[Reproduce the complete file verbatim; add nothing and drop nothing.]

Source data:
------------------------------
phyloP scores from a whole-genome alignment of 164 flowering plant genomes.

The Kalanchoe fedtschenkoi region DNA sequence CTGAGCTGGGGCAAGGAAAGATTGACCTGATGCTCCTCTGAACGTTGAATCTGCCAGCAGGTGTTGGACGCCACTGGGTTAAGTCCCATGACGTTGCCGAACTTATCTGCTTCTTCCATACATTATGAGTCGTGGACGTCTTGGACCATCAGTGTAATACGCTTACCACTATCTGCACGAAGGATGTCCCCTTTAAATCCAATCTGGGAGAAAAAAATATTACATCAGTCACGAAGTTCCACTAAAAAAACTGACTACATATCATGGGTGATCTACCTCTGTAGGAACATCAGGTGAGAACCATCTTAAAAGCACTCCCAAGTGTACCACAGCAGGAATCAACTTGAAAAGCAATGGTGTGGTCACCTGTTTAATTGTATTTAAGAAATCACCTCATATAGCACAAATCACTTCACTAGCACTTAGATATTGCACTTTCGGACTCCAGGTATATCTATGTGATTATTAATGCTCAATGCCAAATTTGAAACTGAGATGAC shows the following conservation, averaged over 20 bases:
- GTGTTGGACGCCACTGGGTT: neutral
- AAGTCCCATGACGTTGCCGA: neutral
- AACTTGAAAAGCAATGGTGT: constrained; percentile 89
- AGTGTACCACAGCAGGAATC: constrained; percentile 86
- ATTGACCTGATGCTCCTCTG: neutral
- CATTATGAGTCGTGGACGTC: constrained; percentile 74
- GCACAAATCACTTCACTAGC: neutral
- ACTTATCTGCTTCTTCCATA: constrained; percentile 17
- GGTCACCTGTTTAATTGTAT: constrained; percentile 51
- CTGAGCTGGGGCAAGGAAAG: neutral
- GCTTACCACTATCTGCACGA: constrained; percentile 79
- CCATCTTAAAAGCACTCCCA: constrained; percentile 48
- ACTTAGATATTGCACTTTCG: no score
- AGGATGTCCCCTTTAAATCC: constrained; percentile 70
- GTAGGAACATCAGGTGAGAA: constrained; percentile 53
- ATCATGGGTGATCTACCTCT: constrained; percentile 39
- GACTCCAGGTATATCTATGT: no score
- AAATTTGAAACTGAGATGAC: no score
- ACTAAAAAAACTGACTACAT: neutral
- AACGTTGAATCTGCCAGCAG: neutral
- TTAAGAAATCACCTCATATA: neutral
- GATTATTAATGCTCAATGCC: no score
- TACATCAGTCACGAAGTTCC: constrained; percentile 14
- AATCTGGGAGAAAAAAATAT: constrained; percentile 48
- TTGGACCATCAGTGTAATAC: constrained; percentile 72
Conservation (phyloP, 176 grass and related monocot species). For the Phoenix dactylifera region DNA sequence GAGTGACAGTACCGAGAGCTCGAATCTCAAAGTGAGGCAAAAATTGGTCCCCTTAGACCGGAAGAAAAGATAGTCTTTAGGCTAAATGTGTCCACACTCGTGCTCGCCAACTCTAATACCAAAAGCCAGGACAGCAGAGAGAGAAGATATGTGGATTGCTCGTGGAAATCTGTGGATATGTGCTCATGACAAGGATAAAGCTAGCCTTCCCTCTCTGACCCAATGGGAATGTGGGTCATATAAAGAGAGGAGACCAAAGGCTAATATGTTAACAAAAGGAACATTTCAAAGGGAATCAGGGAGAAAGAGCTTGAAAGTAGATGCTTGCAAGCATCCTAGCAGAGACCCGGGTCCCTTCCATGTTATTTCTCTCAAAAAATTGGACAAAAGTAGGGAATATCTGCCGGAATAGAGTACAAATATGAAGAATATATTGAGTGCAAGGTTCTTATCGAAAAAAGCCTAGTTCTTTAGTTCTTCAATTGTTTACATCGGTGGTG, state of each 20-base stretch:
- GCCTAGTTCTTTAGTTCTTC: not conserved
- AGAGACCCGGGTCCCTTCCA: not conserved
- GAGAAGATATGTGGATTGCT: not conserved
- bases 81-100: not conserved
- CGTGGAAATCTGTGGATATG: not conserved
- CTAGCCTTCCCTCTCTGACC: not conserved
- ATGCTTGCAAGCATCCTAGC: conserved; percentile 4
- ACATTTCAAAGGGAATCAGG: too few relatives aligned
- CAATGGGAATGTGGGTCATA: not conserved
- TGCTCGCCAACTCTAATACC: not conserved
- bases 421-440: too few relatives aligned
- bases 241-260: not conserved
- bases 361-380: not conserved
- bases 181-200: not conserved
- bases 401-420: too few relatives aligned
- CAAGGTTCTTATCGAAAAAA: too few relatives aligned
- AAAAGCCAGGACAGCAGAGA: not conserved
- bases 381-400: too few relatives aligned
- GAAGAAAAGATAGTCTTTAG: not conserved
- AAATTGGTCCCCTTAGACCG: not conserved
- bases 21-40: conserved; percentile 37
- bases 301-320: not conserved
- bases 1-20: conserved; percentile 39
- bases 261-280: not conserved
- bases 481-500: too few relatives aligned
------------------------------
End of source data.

phyloP scores from a whole-genome alignment of 164 flowering plant genomes.

The Kalanchoe fedtschenkoi region DNA sequence CTGAGCTGGGGCAAGGAAAGATTGACCTGATGCTCCTCTGAACGTTGAATCTGCCAGCAGGTGTTGGACGCCACTGGGTTAAGTCCCATGACGTTGCCGAACTTATCTGCTTCTTCCATACATTATGAGTCGTGGACGTCTTGGACCATCAGTGTAATACGCTTACCACTATCTGCACGAAGGATGTCCCCTTTAAATCCAATCTGGGAGAAAAAAATATTACATCAGTCACGAAGTTCCACTAAAAAAACTGACTACATATCATGGGTGATCTACCTCTGTAGGAACATCAGGTGAGAACCATCTTAAAAGCACTCCCAAGTGTACCACAGCAGGAATCAACTTGAAAAGCAATGGTGTGGTCACCTGTTTAATTGTATTTAAGAAATCACCTCATATAGCACAAATCACTTCACTAGCACTTAGATATTGCACTTTCGGACTCCAGGTATATCTATGTGATTATTAATGCTCAATGCCAAATTTGAAACTGAGATGAC shows the following conservation, averaged over 20 bases:
- GTGTTGGACGCCACTGGGTT: neutral
- AAGTCCCATGACGTTGCCGA: neutral
- AACTTGAAAAGCAATGGTGT: constrained; percentile 89
- AGTGTACCACAGCAGGAATC: constrained; percentile 86
- ATTGACCTGATGCTCCTCTG: neutral
- CATTATGAGTCGTGGACGTC: constrained; percentile 74
- GCACAAATCACTTCACTAGC: neutral
- ACTTATCTGCTTCTTCCATA: constrained; percentile 17
- GGTCACCTGTTTAATTGTAT: constrained; percentile 51
- CTGAGCTGGGGCAAGGAAAG: neutral
- GCTTACCACTATCTGCACGA: constrained; percentile 79
- CCATCTTAAAAGCACTCCCA: constrained; percentile 48
- ACTTAGATATTGCACTTTCG: no score
- AGGATGTCCCCTTTAAATCC: constrained; percentile 70
- GTAGGAACATCAGGTGAGAA: constrained; percentile 53
- ATCATGGGTGATCTACCTCT: constrained; percentile 39
- GACTCCAGGTATATCTATGT: no score
- AAATTTGAAACTGAGATGAC: no score
- ACTAAAAAAACTGACTACAT: neutral
- AACGTTGAATCTGCCAGCAG: neutral
- TTAAGAAATCACCTCATATA: neutral
- GATTATTAATGCTCAATGCC: no score
- TACATCAGTCACGAAGTTCC: constrained; percentile 14
- AATCTGGGAGAAAAAAATAT: constrained; percentile 48
- TTGGACCATCAGTGTAATAC: constrained; percentile 72
Conservation (phyloP, 176 grass and related monocot species). For the Phoenix dactylifera region DNA sequence GAGTGACAGTACCGAGAGCTCGAATCTCAAAGTGAGGCAAAAATTGGTCCCCTTAGACCGGAAGAAAAGATAGTCTTTAGGCTAAATGTGTCCACACTCGTGCTCGCCAACTCTAATACCAAAAGCCAGGACAGCAGAGAGAGAAGATATGTGGATTGCTCGTGGAAATCTGTGGATATGTGCTCATGACAAGGATAAAGCTAGCCTTCCCTCTCTGACCCAATGGGAATGTGGGTCATATAAAGAGAGGAGACCAAAGGCTAATATGTTAACAAAAGGAACATTTCAAAGGGAATCAGGGAGAAAGAGCTTGAAAGTAGATGCTTGCAAGCATCCTAGCAGAGACCCGGGTCCCTTCCATGTTATTTCTCTCAAAAAATTGGACAAAAGTAGGGAATATCTGCCGGAATAGAGTACAAATATGAAGAATATATTGAGTGCAAGGTTCTTATCGAAAAAAGCCTAGTTCTTTAGTTCTTCAATTGTTTACATCGGTGGTG, state of each 20-base stretch:
- GCCTAGTTCTTTAGTTCTTC: not conserved
- AGAGACCCGGGTCCCTTCCA: not conserved
- GAGAAGATATGTGGATTGCT: not conserved
- bases 81-100: not conserved
- CGTGGAAATCTGTGGATATG: not conserved
- CTAGCCTTCCCTCTCTGACC: not conserved
- ATGCTTGCAAGCATCCTAGC: conserved; percentile 4
- ACATTTCAAAGGGAATCAGG: too few relatives aligned
- CAATGGGAATGTGGGTCATA: not conserved
- TGCTCGCCAACTCTAATACC: not conserved
- bases 421-440: too few relatives aligned
- bases 241-260: not conserved
- bases 361-380: not conserved
- bases 181-200: not conserved
- bases 401-420: too few relatives aligned
- CAAGGTTCTTATCGAAAAAA: too few relatives aligned
- AAAAGCCAGGACAGCAGAGA: not conserved
- bases 381-400: too few relatives aligned
- GAAGAAAAGATAGTCTTTAG: not conserved
- AAATTGGTCCCCTTAGACCG: not conserved
- bases 21-40: conserved; percentile 37
- bases 301-320: not conserved
- bases 1-20: conserved; percentile 39
- bases 261-280: not conserved
- bases 481-500: too few relatives aligned